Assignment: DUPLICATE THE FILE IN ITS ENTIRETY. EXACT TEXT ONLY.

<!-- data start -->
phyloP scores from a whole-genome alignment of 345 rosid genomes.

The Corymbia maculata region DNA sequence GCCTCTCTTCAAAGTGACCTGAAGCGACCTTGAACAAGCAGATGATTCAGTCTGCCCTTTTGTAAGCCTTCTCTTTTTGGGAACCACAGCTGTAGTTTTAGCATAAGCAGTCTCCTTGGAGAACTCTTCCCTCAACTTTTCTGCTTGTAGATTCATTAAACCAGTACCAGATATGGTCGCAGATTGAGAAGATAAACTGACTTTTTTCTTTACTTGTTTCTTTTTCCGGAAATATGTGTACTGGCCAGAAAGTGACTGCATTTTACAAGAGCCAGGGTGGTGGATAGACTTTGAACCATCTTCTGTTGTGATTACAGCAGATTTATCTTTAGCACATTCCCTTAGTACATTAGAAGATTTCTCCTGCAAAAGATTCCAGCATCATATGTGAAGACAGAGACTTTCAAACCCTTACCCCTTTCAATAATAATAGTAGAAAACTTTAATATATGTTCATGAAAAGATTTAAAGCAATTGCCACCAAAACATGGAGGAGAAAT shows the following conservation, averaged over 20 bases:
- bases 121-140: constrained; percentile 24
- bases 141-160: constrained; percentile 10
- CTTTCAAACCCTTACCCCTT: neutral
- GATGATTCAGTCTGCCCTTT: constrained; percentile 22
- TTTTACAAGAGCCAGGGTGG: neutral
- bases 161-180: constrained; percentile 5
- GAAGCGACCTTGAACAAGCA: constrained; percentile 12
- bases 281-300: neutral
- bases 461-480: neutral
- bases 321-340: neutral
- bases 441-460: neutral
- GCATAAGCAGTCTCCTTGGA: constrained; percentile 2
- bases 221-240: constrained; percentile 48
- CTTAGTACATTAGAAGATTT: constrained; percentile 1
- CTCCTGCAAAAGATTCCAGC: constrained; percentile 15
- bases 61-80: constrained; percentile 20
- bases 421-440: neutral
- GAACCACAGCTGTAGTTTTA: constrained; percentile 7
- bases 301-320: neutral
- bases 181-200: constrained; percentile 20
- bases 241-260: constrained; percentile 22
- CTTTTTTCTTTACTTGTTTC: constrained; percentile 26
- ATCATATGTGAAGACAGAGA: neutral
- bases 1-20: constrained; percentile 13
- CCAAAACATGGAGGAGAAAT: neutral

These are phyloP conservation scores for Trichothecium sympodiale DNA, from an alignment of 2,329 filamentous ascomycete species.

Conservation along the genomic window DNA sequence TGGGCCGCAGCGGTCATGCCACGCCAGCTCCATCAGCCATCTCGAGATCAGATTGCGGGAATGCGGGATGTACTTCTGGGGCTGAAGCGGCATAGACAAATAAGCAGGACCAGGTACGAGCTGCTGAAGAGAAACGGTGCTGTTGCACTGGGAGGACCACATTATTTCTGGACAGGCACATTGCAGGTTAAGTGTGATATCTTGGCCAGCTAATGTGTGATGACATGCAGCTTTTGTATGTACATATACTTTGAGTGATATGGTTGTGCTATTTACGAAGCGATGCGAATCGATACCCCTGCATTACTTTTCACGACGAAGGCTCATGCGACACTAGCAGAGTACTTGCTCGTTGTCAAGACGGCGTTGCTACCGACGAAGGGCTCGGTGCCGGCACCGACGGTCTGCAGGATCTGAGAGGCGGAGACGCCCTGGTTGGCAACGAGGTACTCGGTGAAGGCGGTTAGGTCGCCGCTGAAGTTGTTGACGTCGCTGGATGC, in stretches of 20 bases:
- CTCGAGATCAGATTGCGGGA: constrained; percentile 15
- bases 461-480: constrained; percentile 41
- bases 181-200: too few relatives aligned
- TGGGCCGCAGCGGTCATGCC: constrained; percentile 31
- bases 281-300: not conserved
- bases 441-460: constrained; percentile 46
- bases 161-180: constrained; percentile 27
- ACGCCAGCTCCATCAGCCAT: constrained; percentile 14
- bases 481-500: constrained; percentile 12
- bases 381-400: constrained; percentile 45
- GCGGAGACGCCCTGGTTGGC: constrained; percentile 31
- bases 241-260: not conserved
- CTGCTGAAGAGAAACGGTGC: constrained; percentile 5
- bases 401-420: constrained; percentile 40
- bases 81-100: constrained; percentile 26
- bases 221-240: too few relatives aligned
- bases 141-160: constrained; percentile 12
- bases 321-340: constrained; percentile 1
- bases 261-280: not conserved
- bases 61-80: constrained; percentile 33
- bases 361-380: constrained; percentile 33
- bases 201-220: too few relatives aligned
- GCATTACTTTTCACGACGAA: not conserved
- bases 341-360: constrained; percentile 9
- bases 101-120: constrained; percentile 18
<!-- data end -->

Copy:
phyloP scores from a whole-genome alignment of 345 rosid genomes.

The Corymbia maculata region DNA sequence GCCTCTCTTCAAAGTGACCTGAAGCGACCTTGAACAAGCAGATGATTCAGTCTGCCCTTTTGTAAGCCTTCTCTTTTTGGGAACCACAGCTGTAGTTTTAGCATAAGCAGTCTCCTTGGAGAACTCTTCCCTCAACTTTTCTGCTTGTAGATTCATTAAACCAGTACCAGATATGGTCGCAGATTGAGAAGATAAACTGACTTTTTTCTTTACTTGTTTCTTTTTCCGGAAATATGTGTACTGGCCAGAAAGTGACTGCATTTTACAAGAGCCAGGGTGGTGGATAGACTTTGAACCATCTTCTGTTGTGATTACAGCAGATTTATCTTTAGCACATTCCCTTAGTACATTAGAAGATTTCTCCTGCAAAAGATTCCAGCATCATATGTGAAGACAGAGACTTTCAAACCCTTACCCCTTTCAATAATAATAGTAGAAAACTTTAATATATGTTCATGAAAAGATTTAAAGCAATTGCCACCAAAACATGGAGGAGAAAT shows the following conservation, averaged over 20 bases:
- bases 121-140: constrained; percentile 24
- bases 141-160: constrained; percentile 10
- CTTTCAAACCCTTACCCCTT: neutral
- GATGATTCAGTCTGCCCTTT: constrained; percentile 22
- TTTTACAAGAGCCAGGGTGG: neutral
- bases 161-180: constrained; percentile 5
- GAAGCGACCTTGAACAAGCA: constrained; percentile 12
- bases 281-300: neutral
- bases 461-480: neutral
- bases 321-340: neutral
- bases 441-460: neutral
- GCATAAGCAGTCTCCTTGGA: constrained; percentile 2
- bases 221-240: constrained; percentile 48
- CTTAGTACATTAGAAGATTT: constrained; percentile 1
- CTCCTGCAAAAGATTCCAGC: constrained; percentile 15
- bases 61-80: constrained; percentile 20
- bases 421-440: neutral
- GAACCACAGCTGTAGTTTTA: constrained; percentile 7
- bases 301-320: neutral
- bases 181-200: constrained; percentile 20
- bases 241-260: constrained; percentile 22
- CTTTTTTCTTTACTTGTTTC: constrained; percentile 26
- ATCATATGTGAAGACAGAGA: neutral
- bases 1-20: constrained; percentile 13
- CCAAAACATGGAGGAGAAAT: neutral

These are phyloP conservation scores for Trichothecium sympodiale DNA, from an alignment of 2,329 filamentous ascomycete species.

Conservation along the genomic window DNA sequence TGGGCCGCAGCGGTCATGCCACGCCAGCTCCATCAGCCATCTCGAGATCAGATTGCGGGAATGCGGGATGTACTTCTGGGGCTGAAGCGGCATAGACAAATAAGCAGGACCAGGTACGAGCTGCTGAAGAGAAACGGTGCTGTTGCACTGGGAGGACCACATTATTTCTGGACAGGCACATTGCAGGTTAAGTGTGATATCTTGGCCAGCTAATGTGTGATGACATGCAGCTTTTGTATGTACATATACTTTGAGTGATATGGTTGTGCTATTTACGAAGCGATGCGAATCGATACCCCTGCATTACTTTTCACGACGAAGGCTCATGCGACACTAGCAGAGTACTTGCTCGTTGTCAAGACGGCGTTGCTACCGACGAAGGGCTCGGTGCCGGCACCGACGGTCTGCAGGATCTGAGAGGCGGAGACGCCCTGGTTGGCAACGAGGTACTCGGTGAAGGCGGTTAGGTCGCCGCTGAAGTTGTTGACGTCGCTGGATGC, in stretches of 20 bases:
- CTCGAGATCAGATTGCGGGA: constrained; percentile 15
- bases 461-480: constrained; percentile 41
- bases 181-200: too few relatives aligned
- TGGGCCGCAGCGGTCATGCC: constrained; percentile 31
- bases 281-300: not conserved
- bases 441-460: constrained; percentile 46
- bases 161-180: constrained; percentile 27
- ACGCCAGCTCCATCAGCCAT: constrained; percentile 14
- bases 481-500: constrained; percentile 12
- bases 381-400: constrained; percentile 45
- GCGGAGACGCCCTGGTTGGC: constrained; percentile 31
- bases 241-260: not conserved
- CTGCTGAAGAGAAACGGTGC: constrained; percentile 5
- bases 401-420: constrained; percentile 40
- bases 81-100: constrained; percentile 26
- bases 221-240: too few relatives aligned
- bases 141-160: constrained; percentile 12
- bases 321-340: constrained; percentile 1
- bases 261-280: not conserved
- bases 61-80: constrained; percentile 33
- bases 361-380: constrained; percentile 33
- bases 201-220: too few relatives aligned
- GCATTACTTTTCACGACGAA: not conserved
- bases 341-360: constrained; percentile 9
- bases 101-120: constrained; percentile 18